The song is a pessimistic view of violent revolution that came out at a time in history where there was a loud minority in the USA proposing such a step.  My only problem with the MTNBSATOB* line is that it doesn’t go far enough.  In lots of places, if your new boss was no worse than the old boss, you got off easy.

Being a part of the punk rock scene for a couple decades now, I’ve heard plenty of people claim that a leftist revolution is that solution to our problems.  A leftist revolution in the USA is highly implausible.  Also highly implausible is the revolution that certain right-wing extremists call for.

But let’s say for a second that one of these were possible. Would it be advisable?  Say there were tens of millions of armed, mohawked vegan punx out there ready to Smash the State and start over with something, would violent revolution be a route to consider?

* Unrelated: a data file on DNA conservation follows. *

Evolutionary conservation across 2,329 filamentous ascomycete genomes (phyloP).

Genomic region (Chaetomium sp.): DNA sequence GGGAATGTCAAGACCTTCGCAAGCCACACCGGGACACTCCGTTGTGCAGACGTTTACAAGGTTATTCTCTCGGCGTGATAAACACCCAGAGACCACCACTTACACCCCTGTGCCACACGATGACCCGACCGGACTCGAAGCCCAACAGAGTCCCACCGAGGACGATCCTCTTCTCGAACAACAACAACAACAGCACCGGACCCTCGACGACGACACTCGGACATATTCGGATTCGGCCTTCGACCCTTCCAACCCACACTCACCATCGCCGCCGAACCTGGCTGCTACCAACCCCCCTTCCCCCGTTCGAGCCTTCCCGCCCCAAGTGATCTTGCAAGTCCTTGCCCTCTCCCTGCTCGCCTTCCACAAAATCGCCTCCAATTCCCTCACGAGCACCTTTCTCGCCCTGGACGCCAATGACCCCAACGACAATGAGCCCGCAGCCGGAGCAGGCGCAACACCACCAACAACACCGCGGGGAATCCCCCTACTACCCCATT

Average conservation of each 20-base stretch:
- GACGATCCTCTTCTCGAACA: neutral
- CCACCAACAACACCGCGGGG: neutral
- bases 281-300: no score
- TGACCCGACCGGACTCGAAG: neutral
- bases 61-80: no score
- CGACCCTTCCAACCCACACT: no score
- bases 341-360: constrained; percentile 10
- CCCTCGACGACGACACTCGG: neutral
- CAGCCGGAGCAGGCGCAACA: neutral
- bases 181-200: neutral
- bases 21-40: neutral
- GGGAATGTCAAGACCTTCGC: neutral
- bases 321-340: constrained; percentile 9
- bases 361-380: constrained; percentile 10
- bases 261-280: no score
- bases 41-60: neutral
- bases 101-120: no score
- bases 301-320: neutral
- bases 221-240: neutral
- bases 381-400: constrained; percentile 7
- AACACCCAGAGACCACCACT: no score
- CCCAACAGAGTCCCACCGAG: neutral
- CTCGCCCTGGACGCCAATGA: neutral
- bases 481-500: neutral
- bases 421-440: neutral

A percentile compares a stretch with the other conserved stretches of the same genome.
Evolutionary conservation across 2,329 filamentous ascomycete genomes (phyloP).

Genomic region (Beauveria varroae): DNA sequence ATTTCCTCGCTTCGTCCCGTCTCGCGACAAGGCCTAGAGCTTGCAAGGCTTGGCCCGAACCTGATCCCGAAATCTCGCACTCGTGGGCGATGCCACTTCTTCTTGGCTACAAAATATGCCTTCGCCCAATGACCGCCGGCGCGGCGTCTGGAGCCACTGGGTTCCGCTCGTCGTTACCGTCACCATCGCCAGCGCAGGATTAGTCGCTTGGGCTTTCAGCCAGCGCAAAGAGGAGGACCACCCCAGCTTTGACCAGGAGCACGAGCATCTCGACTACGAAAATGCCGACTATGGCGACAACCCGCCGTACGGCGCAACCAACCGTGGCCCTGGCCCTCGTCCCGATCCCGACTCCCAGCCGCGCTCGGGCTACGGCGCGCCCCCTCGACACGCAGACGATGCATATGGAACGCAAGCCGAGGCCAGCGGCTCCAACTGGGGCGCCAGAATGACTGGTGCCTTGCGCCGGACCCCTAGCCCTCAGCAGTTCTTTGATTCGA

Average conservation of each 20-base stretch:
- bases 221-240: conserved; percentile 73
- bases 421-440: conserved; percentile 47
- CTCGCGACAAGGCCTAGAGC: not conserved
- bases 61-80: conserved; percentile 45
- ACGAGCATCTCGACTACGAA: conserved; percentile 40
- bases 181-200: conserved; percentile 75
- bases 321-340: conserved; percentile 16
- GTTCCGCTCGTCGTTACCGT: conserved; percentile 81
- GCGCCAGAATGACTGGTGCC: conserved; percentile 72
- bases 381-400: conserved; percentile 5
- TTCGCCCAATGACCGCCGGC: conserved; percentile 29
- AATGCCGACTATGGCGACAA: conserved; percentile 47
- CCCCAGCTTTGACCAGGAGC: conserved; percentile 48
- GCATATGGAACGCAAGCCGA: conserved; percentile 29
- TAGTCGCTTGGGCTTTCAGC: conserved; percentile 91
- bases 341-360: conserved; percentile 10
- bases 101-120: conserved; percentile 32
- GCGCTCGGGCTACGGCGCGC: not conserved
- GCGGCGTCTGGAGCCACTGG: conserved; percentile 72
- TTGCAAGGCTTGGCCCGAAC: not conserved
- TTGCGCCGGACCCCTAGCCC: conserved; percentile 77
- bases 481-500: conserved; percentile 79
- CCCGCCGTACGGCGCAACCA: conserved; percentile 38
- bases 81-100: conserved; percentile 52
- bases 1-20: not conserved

The long answer:

The short answer:

I’d love to see the plan!  Please put it in writing and I’ll be glad to forward it to the FBI.  For real, I’m snitchin’ on you. 

No, hell no, I don’t want to smash the state.  I don’t want to overthrow the government and replace it with one that follows the exact letter of the Constitution.  I don’t want to devolve power into self-governing units of voluntary associations.  I don’t want to abolish private property.

At most I want to make a few tweaks.  There’s no need for a revolution for that.

Like I said, I’ve spent years considering my thoughts on this, and I’ve read up on the Russian, Chinese, Spanish, Mexican and several African revolutions.  I’ve read about many of the resulting dictatorships.  I have a BA in Classical Studies, so I don’t want anyone to think is my field- it’s not.  Just something I’m interested in.  So take my thoughts with a grain of salt.

War of Independence vs Revolution

People who want to overthrow the government like to claim that the government is illegitimate, or better yet, foreign.  Because the most difficult problem for revolutionaries is dealing with all the people who supported the previous government.